Bioneers
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Bioneers

An Interview with Artist Veronica Ramirez

Note: This is an edited version of an interview conducted in October 2022 by Bioneers’ Polina Smith.

Veronica Ramirez, an Oakland, CA-based artist of Mapuche/Chilean-Mestizo ancestry, was born and raised in the San Francisco Bay Area. She has been leading public “earth-altar” making (mandalas) for the past 24 years.

Polina Smith (PS): Veronica, you have had such an extraordinary career as an artist and ceremonialist. How did you start off on your path?

Veronica Ramirez (VR): I clearly remember the moment that led me to start creating sacred spaces and altars and then earth mandalas. I was at a gathering with a live DJ and vibrant art and lights all over the walls. It had been designed as an immersive experience. At some point in the evening, as I stood there observing the blissful surroundings, I got the urge to look up, and there above the doorway was a small stick mounted just above the door frame with a feather on the end of a thread that was tied to it. It swayed ever so gently, and I remember feeling my whole being captivated by this serene presence. In that moment I had had an inner knowing that had called on me to notice that object.

This gathering was super dialed up with music and popping artwork and people enjoying themselves, but I got the sense that this feather was saying: “I’m the calm in the storm, the gentle heart that seeks inner peace, the yin to the yang of this environment.” It felt perfect, but it also felt as though I was the only one seeing it or noticing its beauty. It gave me a sense of peace and a kind of familiarity, like seeing an old friend. I wanted everyone there to feel that peace and connection too, so that little feather on a stick inspired me to start creating sacred spaces, so that others could feel this too.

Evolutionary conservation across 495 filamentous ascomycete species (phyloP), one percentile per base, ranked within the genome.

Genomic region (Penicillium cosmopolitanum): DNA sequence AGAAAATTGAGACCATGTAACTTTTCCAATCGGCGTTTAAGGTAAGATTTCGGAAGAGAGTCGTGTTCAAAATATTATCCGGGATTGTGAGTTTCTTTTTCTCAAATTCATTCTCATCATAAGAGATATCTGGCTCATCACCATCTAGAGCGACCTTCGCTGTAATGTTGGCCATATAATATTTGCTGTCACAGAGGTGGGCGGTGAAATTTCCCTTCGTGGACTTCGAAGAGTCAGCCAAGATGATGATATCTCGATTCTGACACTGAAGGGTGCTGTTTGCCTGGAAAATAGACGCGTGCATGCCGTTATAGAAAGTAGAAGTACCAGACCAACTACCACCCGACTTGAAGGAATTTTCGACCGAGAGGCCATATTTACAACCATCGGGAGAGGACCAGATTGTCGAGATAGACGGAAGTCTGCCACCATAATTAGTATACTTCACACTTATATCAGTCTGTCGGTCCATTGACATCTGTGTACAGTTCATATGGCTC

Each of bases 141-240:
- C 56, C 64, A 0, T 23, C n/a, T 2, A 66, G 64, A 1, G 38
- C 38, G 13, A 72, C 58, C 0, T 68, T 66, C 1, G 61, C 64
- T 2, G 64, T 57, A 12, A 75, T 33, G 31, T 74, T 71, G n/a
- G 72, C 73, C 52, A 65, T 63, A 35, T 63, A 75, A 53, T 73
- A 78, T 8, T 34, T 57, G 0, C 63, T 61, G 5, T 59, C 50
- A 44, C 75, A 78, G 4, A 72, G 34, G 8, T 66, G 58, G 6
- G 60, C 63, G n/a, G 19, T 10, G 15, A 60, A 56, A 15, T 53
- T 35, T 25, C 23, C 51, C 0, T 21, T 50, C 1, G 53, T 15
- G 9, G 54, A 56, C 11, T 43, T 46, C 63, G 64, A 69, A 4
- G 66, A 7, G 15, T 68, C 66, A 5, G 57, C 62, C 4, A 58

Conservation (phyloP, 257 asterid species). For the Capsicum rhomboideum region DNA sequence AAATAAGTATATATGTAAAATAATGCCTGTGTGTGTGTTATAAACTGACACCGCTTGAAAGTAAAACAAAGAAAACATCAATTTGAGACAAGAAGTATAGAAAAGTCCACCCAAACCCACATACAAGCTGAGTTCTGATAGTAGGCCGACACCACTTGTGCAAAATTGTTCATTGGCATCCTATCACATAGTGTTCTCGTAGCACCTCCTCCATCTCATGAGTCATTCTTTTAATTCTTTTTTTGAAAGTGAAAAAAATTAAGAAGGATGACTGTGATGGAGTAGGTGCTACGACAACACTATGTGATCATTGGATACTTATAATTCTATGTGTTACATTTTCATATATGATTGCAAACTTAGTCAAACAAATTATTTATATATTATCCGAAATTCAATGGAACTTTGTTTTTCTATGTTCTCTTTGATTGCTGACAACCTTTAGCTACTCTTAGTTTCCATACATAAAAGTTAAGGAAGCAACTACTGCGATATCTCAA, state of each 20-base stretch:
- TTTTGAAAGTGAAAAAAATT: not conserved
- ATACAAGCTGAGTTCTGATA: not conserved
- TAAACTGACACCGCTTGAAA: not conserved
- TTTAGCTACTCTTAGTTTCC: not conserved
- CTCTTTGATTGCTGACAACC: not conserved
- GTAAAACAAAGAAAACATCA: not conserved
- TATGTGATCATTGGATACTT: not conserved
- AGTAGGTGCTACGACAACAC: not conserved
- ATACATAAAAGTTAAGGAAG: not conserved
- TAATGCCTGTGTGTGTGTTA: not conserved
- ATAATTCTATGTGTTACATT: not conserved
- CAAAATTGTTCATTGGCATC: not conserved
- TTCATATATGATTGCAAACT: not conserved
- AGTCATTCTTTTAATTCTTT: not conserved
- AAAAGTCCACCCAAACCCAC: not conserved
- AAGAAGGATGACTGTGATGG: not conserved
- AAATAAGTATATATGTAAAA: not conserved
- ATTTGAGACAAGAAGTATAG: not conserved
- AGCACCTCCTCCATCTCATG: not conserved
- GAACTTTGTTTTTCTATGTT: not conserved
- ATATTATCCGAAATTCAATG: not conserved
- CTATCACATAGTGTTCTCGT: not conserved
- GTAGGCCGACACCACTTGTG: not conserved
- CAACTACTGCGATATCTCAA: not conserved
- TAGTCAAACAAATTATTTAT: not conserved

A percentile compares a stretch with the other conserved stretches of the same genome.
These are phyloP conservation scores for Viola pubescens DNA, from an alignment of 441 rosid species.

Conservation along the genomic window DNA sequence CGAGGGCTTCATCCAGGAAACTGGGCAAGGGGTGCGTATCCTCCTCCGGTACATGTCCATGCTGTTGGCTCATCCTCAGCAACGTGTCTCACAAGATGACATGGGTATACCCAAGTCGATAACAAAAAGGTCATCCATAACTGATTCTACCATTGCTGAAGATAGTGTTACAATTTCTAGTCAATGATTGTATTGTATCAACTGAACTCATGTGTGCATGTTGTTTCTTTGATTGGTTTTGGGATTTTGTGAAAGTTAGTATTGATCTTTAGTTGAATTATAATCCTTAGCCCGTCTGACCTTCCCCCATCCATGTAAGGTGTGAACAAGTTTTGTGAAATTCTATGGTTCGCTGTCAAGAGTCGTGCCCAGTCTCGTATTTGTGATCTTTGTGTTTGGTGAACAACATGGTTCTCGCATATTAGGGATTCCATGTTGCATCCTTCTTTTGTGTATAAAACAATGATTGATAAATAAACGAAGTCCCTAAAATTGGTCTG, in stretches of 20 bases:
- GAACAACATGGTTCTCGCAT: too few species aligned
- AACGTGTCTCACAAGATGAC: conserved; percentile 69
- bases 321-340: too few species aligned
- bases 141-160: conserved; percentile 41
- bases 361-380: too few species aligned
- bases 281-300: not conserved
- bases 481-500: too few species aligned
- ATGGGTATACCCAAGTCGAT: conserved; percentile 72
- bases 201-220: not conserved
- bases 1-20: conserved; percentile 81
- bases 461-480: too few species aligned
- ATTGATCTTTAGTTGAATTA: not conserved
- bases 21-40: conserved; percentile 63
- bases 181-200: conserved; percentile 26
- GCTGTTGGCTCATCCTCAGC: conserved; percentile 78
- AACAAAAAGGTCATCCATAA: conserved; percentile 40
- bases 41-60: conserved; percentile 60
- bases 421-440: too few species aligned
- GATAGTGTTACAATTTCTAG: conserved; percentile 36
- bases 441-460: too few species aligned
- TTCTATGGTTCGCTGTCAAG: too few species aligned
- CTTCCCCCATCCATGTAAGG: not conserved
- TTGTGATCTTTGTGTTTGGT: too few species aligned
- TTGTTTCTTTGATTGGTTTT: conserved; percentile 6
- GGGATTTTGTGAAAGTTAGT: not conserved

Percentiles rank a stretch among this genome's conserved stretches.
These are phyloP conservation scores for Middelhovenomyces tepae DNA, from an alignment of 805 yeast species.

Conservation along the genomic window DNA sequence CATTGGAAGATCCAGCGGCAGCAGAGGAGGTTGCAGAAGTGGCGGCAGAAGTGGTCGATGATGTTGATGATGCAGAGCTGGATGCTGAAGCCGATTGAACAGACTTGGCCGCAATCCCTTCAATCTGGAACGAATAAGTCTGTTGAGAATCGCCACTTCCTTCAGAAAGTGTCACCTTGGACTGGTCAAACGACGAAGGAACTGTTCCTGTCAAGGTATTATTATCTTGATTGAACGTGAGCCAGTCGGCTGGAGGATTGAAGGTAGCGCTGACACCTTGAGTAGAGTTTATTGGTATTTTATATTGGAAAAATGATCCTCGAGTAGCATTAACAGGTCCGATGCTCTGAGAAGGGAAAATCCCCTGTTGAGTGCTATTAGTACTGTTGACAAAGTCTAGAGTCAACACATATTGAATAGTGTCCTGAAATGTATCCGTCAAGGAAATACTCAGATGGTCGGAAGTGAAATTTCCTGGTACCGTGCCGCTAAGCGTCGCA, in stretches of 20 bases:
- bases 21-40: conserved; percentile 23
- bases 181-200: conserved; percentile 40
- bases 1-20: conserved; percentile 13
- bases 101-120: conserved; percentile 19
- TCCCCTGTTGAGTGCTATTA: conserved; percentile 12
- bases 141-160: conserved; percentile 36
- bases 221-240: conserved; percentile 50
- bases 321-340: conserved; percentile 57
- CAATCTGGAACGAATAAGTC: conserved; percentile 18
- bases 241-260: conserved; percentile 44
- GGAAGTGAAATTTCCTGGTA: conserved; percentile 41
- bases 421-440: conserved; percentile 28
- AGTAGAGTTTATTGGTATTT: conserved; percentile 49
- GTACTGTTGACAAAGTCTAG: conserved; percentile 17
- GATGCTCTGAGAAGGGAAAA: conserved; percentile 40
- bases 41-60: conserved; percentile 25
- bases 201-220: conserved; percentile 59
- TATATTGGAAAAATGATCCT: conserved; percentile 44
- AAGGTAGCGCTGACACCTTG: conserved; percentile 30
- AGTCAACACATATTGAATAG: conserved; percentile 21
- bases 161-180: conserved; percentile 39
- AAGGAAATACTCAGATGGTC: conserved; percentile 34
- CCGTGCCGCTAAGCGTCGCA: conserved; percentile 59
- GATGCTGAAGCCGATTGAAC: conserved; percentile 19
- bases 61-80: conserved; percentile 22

I joined the collective that had produced this event and began creating earth altars for “our” events from then on. I brought sand, soil, branches, shells, flowers, rocks, and of course feathers, to these sacred earth installations. I added journals and other interactive pieces to the spaces so that people could write what was in their hearts and minds and could write their prayers/wishes on pieces of paper and hang them on the “Pure Intentions Tree.”

The moment I discovered the art of creating circular mandala earth altars was when our collective was asked to come out to a peace rally event at the Civic Center Plaza in San Francisco. Because it was all outdoors, there wasn’t the usual environment of an interior space to work with, so I suggested we make a circular altar on the lawn. It ended up being a beautiful flower mandala with many hands involved in its creation. It was a beautiful ritual co-created with the public. It was pure presence! We were all guided by our own spirit to create with heart, love, creativity and cooperation. It was magical, and everyone felt it. It was our coming together that was the medicine and not necessarily the end result. That began my journey with this “earth mandala medicine.”

PS: Are there any of your projects that stick out most in your mind as being especially significant for you?